Vaison-la-Romaine is located approx. 30 km north-east of Orange, on the river Ouveze. It is divided into two parts. The first is a medieval old town from the twelfth century, situated on a hill. The second part lies below the hill and it is a "new town", but also contains a very interesting monuments from the Roman period (we will show them in the next episode).
There is a fairly large parking lot (P1; GPS: 44.238393, 5.075982) next to the town, on the river Ouveze. However, if possible, you should arrive earlier, since the number of tourists can be quite high in the season. There is also a second large parking lot near the Roman ruins, where you can park your car if you want to explore them (P2; GPS: 44.242845, 5.072071).
The first thing that is most noticeable after arriving, is the beautiful Roman bridge (A; GPS: 44.238934, 5.074648) over the river Ouveze connecting two parts of the town. It was built by the Romans in the first century AD and has a length of approx. 18 m. It is still used - if you come to the town from the Orange direction, you will need to use it to get to the other side of the river, where the parking lot is located.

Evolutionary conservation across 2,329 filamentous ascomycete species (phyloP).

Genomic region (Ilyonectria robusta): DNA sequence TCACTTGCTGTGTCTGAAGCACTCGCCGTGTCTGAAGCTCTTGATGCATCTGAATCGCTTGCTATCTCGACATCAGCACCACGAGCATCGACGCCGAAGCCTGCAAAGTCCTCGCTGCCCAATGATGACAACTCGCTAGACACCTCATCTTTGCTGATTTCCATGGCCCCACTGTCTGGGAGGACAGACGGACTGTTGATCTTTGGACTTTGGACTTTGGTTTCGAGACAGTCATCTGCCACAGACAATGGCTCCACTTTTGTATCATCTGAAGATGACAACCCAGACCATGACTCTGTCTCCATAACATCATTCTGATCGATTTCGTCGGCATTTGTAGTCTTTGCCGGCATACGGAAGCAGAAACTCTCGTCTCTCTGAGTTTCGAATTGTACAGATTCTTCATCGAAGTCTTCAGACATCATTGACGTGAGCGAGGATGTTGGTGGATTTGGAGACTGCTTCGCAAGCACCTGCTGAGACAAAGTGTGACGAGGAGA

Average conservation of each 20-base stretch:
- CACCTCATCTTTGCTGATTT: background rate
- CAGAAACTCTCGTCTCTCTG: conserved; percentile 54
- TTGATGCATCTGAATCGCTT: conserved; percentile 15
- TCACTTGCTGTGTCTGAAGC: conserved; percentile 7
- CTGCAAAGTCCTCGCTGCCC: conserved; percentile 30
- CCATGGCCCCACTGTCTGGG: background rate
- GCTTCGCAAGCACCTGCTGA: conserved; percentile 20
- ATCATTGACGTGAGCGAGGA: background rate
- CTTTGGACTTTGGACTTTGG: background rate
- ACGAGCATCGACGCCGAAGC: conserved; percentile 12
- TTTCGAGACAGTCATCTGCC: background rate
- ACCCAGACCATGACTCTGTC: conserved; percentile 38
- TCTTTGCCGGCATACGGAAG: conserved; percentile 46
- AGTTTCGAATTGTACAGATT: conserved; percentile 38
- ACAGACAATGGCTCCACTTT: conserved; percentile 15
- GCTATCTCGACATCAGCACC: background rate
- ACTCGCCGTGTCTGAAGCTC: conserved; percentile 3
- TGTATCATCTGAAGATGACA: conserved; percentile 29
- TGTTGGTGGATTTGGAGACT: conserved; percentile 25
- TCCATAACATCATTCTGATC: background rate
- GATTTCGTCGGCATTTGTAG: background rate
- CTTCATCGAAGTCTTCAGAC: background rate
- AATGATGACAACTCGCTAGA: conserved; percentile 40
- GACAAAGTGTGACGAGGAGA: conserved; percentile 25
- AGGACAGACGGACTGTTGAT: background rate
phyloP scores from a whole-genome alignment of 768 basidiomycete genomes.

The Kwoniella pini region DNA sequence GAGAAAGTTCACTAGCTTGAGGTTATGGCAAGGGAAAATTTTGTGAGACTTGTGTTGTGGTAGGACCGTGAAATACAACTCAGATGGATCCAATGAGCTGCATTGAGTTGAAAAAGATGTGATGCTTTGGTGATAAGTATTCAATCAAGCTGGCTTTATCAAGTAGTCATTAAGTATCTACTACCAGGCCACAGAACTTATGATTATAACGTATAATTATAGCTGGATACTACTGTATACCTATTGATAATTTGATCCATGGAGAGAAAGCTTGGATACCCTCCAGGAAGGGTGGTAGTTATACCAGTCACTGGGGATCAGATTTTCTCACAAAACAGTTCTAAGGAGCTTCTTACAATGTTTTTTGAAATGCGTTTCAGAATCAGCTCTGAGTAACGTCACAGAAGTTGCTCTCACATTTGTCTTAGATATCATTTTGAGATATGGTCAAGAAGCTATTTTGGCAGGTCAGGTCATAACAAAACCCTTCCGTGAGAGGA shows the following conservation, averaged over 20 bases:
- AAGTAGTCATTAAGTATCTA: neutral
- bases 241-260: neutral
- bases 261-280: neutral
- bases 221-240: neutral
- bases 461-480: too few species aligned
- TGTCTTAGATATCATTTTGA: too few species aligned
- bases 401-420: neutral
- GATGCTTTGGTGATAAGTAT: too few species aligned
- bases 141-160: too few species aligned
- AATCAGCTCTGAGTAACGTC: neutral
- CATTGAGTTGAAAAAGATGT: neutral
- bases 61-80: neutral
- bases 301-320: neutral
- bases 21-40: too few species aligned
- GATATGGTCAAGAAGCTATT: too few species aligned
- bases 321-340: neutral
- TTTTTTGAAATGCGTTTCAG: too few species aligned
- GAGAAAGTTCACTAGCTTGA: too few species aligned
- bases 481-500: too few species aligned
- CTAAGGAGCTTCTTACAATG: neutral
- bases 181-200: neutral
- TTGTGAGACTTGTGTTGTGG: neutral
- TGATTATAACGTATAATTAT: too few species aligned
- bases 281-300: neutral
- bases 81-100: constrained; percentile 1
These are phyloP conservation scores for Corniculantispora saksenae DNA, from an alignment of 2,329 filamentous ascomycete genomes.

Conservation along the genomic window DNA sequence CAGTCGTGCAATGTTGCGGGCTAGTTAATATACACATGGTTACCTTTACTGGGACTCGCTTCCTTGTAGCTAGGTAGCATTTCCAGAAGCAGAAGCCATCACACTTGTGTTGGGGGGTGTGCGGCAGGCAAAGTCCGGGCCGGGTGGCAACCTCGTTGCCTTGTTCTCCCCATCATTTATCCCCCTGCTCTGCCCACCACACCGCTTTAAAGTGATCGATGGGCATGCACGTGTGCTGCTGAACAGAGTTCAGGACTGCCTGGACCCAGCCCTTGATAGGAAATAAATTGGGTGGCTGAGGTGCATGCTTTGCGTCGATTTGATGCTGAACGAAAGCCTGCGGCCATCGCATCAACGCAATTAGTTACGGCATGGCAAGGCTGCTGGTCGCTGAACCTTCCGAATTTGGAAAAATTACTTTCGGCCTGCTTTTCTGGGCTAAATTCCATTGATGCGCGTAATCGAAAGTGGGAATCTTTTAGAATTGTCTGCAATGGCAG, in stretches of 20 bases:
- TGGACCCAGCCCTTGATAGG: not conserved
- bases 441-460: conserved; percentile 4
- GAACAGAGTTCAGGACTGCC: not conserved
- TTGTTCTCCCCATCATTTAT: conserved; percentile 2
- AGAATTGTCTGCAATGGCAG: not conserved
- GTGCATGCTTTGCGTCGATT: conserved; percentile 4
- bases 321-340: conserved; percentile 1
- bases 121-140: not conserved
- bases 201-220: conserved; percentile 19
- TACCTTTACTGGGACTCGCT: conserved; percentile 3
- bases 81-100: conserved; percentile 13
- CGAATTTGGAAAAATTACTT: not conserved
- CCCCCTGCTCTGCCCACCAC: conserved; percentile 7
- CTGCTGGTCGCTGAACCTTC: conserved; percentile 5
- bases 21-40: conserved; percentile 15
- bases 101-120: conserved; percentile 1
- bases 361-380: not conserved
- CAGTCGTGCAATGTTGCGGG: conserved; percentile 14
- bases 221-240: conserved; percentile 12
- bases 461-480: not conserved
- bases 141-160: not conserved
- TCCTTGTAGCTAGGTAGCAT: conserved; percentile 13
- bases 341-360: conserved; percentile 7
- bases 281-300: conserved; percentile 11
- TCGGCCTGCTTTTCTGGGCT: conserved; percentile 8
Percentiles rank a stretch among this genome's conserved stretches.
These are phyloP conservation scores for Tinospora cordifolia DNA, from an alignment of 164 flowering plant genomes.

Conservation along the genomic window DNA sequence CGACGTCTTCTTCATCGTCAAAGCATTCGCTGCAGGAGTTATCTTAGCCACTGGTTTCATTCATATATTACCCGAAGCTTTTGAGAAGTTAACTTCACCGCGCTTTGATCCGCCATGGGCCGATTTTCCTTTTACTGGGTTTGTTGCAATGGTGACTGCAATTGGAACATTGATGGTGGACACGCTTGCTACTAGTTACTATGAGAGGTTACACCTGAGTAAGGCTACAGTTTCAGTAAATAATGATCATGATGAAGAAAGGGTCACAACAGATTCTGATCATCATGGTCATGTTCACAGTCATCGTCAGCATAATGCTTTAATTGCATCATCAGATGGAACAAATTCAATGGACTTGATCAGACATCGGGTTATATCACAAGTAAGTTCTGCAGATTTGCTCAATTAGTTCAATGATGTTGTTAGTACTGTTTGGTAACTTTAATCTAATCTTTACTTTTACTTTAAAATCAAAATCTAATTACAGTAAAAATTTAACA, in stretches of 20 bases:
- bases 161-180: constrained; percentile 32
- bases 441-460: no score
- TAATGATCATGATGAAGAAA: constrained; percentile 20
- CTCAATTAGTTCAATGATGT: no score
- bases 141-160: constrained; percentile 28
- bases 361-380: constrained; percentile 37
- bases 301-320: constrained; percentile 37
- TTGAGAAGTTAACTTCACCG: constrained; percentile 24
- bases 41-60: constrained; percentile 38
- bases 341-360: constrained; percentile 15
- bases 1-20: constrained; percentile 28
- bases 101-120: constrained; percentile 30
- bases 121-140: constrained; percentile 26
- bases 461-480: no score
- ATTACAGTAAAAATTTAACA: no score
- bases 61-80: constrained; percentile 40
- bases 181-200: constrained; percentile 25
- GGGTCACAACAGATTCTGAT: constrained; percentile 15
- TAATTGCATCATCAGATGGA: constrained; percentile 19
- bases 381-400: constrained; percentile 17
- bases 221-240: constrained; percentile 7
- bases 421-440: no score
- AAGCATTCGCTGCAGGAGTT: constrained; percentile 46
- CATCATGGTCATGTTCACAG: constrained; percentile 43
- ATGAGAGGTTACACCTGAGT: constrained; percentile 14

First, we visit the old medieval town on a hill. We pass shaded squares wandering along the narrow, cobbled streets. There are beautiful fountains in the squares, and the buildings have interesting facades from the 16th-17th century. At the top of the hill there are the ruins of the feudal castle (B; GPS: 44.237238, 5.073002) built by the Count of Toulouse in the twelfth century, as well as the cathedral of Sainte-Marie-de-l'Assomption of the fifteenth century. There is an excellent vantage point (C; GPS: 44.238455, 5.074793) near the cathedral for great views of the surrounding area and the Mont Ventoux.
The new town has a lot of restaurants and cafes - many of them you can find in the plaza de Montfort (D; GPS: 44.240841, 5.075415). We happened to hit on a Provencal market, so the traffic was quite heavy, and the sellers spread their stalls and offered a variety of goods for sale on almost every street. People walked by, watched, but relatively few decided to buy the goods. This market was, however, a good opportunity for restaurants owners :)